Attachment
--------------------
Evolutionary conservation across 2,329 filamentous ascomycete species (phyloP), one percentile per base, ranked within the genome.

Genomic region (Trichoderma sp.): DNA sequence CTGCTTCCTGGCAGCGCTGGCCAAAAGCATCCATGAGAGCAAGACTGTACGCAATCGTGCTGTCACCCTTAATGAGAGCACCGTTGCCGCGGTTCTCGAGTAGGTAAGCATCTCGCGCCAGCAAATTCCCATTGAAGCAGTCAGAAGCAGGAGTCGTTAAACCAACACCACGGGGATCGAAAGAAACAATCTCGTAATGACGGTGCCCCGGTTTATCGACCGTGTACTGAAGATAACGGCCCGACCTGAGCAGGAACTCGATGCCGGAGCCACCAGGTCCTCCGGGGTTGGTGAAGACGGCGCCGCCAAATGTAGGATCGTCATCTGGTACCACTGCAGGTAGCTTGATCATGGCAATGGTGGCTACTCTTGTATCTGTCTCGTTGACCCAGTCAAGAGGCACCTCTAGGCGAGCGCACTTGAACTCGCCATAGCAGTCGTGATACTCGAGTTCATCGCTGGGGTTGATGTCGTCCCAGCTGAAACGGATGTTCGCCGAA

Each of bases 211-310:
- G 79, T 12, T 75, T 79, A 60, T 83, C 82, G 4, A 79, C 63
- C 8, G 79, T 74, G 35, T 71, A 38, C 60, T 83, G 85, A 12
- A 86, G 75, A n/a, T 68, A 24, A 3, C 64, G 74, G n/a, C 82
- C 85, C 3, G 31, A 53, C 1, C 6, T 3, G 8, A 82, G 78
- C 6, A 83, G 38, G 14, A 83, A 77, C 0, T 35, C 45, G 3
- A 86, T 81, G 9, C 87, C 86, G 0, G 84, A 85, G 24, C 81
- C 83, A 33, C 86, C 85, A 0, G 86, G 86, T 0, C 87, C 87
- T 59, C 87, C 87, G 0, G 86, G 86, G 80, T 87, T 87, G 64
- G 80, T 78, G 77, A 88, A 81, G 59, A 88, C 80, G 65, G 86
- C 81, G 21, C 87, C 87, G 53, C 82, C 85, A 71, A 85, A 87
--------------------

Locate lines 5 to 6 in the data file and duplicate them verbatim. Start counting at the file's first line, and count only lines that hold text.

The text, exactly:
- C 8, G 79, T 74, G 35, T 71, A 38, C 60, T 83, G 85, A 12
- A 86, G 75, A n/a, T 68, A 24, A 3, C 64, G 74, G n/a, C 82